A Kid's Guide to


Three children using binoculars, a star map and a telescope to look at the stars.

The night sky is like a giant puzzle. Hidden among the thousands of stars you can find dozens of constellations. You can also search for individual stars and planets.

Stargazing Do's & Don'ts

Go out in the right conditions.

Stargaze when there is little or no moonlight and the sky isn’t cloudy. Find an area away from street lamps, neon signs, and headlights. And give your eyes a half hour to adjust to the darkness.

Bring some stargazing tools.

Bring a sky map to help you identify what you see. With a good star map, there’s no limit to what you can find! 

Borrow binoculars or a telescope to see these celestial sights more clearly and closer up. 

Keep a notebook with you to sketch what you see in the sky and to keep a record of your sightings. Before you know it, you’ll have a long list of discoveries. 

Bring a flashlight to help you find your way and to see your notebook, compass or sky map.

Stay safe! 

Bring a friend or parent along to help search the night sky. Don’t ever go out at night without your parents’ permission.

Don’t wander around. It’s easy to get lost, so keep track of where you are. Remember to hold your notebook so your mark for north always points north.

Is It a Star? 

Four girls looking up at the Milky Way in the night sky and sitting on a long wooden fence in a field of tall grass.

Not all points of light you see at night are stars. Airplanes, satellites, and meteors (or “shooting stars”) move fast, so they’re easy to tell from stars. But what about planets? 

Planets look a lot like bright stars, so telling stars from planets can be tricky. One clue is that planets don't twinkle like stars, although it's sometimes hard to see the difference. To see what planets are currently visible in the night sky, go to: Timeanddate.com's Interactive Night Sky Map.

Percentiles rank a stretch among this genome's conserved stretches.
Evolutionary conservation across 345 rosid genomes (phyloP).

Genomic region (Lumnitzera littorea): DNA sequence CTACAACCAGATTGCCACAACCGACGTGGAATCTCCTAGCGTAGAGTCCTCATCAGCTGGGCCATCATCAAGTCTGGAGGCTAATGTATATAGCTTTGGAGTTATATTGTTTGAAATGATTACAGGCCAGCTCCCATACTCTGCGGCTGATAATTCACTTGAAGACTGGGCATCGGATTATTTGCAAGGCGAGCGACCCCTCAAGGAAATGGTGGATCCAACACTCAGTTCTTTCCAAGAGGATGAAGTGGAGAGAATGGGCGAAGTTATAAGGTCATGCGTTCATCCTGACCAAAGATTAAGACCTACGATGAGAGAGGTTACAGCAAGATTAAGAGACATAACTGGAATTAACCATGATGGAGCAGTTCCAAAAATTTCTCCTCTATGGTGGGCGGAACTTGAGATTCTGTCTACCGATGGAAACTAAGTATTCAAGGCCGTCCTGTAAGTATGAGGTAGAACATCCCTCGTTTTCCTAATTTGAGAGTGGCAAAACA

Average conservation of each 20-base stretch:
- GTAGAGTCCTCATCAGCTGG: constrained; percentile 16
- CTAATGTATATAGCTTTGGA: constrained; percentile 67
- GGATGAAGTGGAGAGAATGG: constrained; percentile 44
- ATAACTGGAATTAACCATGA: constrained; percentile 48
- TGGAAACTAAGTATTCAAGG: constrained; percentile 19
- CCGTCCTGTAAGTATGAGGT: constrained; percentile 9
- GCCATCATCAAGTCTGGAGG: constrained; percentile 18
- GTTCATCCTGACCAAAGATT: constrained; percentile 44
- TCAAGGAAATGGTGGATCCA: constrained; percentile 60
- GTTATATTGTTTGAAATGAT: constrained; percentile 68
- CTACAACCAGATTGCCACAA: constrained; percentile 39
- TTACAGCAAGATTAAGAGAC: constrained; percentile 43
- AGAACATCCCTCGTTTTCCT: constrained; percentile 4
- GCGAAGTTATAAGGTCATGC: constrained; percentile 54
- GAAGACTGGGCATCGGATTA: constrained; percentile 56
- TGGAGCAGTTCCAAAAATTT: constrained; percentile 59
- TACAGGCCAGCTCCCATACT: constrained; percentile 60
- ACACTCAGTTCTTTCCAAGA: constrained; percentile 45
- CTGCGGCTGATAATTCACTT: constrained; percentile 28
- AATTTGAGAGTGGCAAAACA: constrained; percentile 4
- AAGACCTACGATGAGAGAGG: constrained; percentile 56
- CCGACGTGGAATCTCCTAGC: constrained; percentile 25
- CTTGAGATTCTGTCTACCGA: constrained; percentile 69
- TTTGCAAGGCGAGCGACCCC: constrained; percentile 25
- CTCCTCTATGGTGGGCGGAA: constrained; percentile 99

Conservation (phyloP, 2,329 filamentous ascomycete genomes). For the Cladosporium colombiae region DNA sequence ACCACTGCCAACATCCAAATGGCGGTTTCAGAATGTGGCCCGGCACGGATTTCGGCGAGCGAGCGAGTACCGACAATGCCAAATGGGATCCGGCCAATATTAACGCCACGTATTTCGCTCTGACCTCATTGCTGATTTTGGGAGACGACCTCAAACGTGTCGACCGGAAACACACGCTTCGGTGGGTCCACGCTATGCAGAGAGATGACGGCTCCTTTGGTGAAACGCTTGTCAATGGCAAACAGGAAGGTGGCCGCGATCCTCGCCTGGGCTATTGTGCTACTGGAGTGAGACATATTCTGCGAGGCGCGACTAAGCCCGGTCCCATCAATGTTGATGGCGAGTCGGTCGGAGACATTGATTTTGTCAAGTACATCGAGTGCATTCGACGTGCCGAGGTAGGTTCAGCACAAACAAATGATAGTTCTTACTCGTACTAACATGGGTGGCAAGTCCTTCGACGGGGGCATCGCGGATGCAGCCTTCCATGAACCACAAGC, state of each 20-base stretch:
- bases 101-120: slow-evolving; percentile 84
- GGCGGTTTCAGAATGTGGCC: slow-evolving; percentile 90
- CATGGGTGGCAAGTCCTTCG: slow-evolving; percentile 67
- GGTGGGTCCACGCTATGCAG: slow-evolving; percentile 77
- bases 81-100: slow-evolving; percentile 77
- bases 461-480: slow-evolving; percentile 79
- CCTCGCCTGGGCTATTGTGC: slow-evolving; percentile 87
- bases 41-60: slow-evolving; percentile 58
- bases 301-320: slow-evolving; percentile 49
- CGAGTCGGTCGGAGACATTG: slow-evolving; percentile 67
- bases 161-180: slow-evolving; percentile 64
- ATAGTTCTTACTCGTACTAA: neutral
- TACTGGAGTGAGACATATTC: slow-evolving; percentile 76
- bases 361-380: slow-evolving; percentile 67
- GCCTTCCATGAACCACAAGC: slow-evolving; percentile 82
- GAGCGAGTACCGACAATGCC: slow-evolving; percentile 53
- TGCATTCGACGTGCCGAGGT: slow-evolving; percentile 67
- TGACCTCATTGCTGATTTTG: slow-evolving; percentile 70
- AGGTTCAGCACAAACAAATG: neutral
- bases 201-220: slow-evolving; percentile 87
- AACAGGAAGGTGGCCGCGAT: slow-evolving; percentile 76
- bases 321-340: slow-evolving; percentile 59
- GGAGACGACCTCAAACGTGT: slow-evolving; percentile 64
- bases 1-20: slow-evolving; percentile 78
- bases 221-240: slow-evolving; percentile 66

To see what constellations are in the sky for the current month, check out NASA's Printable Star Maps Activity. 

Keeping Your Sky Journal

All you need are a notebook, pencil, flashlight, and compass. Here are some tips:

A pencil and a sheet of lined paper. On the paper are field notes and a diagram of the night sky showing the moon, stars and trees.

1. Use a pencil. This will make it easier to move a star!

2. Draw a circle that’s at least 12 centimeters (5 inches) across in your journal. This will represent the horizon on all sides.

3. Figure out which way is north using your compass. Mark it on the edge of the circle. 

4. Draw in some landmarks you see at the horizon, such as trees and buildings. This will help you keep track of which way you’re looking. It will also help you compare observations from different days.

5. Look straight up. Record what you see in the middle of the circle. Use little circles or dots to show the stars. 

6. Make a note of the date, time, and who made the observations with you. Later, this information will help you identify what you saw.

7. Also note the weather conditions, the place, and any notes about what the sky looked like.


What to Look for

What you’ll see depends on where you are, the time of the year, and the weather. If you are in a populated area, “light pollution” might make it hard to see all but the brightest stars. To get you started, here are some things to look for:

Why Can’t I See More Stars?

Girl scratching head in confusion.

In many places, especially cities, “light pollution” floods the atmosphere. This makes it impossible for us to see the light from distant stars. If there is too much light pollution where you live, visit a nearby planetarium or the Astronomy Picture of the Day

A cityscape against a light pink sky.
Image Credits:

starfield background, ©AMNH; Stargazing kids, ©AMNH; Girls stargazing, by Greg Rakozy on Unsplash; Sky Journal, ©AMNH; Pencil, Joanna Kosinska on Unsplash; North Star, ©AMNH; Milky way, ©Ryan Hutton/Unsplash; Moon phases, ©AMNH; Moon illustration by Vecteezy; Constellation of Orion, ©AMNH; Cassiopeia, ©AMNH; Girl scratching head, ©AMNH; Cityscape, ©AMNH.